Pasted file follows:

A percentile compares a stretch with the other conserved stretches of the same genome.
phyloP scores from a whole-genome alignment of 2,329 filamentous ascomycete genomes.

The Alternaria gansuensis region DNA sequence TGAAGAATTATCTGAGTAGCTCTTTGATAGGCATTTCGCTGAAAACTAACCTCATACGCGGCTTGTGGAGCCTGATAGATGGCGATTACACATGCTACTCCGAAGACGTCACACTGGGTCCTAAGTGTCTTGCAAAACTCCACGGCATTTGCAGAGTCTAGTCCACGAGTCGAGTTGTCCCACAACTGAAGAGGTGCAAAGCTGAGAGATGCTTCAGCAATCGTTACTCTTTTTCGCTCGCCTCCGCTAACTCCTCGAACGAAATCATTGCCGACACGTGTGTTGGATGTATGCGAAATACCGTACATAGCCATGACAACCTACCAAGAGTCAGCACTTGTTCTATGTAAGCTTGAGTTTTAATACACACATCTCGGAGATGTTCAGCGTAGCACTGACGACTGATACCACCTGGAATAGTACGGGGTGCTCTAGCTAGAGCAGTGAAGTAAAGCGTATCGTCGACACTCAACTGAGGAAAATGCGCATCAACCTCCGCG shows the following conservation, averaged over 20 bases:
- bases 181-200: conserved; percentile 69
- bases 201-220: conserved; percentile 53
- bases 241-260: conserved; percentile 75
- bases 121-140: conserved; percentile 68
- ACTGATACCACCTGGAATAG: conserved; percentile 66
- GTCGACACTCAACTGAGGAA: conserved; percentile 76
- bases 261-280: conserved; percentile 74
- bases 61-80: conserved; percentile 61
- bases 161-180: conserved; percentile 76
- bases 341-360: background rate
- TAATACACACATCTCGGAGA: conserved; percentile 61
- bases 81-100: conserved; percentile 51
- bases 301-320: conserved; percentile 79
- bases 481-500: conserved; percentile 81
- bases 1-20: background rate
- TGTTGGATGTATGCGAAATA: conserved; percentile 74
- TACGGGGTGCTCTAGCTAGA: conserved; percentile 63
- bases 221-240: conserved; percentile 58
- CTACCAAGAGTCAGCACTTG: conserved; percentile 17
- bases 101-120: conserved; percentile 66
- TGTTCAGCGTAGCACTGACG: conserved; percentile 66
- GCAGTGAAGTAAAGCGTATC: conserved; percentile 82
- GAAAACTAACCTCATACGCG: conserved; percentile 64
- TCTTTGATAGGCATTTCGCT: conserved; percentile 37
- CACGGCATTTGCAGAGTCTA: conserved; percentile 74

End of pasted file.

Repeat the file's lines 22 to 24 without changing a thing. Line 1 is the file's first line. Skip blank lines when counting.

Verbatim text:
- CTACCAAGAGTCAGCACTTG: conserved; percentile 17
- bases 101-120: conserved; percentile 66
- TGTTCAGCGTAGCACTGACG: conserved; percentile 66